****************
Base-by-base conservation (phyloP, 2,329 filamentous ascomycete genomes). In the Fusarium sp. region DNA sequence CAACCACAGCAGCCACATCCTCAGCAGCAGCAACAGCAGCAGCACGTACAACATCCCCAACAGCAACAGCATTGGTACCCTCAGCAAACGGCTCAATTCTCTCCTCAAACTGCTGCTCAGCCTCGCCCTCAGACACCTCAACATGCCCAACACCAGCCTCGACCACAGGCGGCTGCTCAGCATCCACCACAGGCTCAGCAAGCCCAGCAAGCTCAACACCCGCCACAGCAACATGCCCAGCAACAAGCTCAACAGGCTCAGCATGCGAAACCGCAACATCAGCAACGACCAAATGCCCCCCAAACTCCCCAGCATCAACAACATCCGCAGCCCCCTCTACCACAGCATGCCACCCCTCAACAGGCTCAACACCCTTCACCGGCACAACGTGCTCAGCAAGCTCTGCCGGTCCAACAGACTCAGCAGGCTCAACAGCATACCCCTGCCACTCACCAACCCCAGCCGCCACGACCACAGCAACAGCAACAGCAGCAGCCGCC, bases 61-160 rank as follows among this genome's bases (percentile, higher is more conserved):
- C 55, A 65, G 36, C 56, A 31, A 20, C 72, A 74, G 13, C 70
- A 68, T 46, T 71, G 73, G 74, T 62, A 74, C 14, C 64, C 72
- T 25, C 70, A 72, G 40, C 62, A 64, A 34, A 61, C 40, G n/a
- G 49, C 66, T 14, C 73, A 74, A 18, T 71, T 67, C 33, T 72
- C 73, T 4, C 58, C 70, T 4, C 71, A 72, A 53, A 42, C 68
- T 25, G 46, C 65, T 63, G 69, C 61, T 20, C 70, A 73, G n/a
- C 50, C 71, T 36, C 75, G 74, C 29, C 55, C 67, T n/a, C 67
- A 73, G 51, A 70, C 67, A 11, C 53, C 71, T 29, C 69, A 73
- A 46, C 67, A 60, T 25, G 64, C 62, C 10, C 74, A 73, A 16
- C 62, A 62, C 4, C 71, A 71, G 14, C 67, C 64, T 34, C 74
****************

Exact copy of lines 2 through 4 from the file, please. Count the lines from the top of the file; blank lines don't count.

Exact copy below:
- C 55, A 65, G 36, C 56, A 31, A 20, C 72, A 74, G 13, C 70
- A 68, T 46, T 71, G 73, G 74, T 62, A 74, C 14, C 64, C 72
- T 25, C 70, A 72, G 40, C 62, A 64, A 34, A 61, C 40, G n/a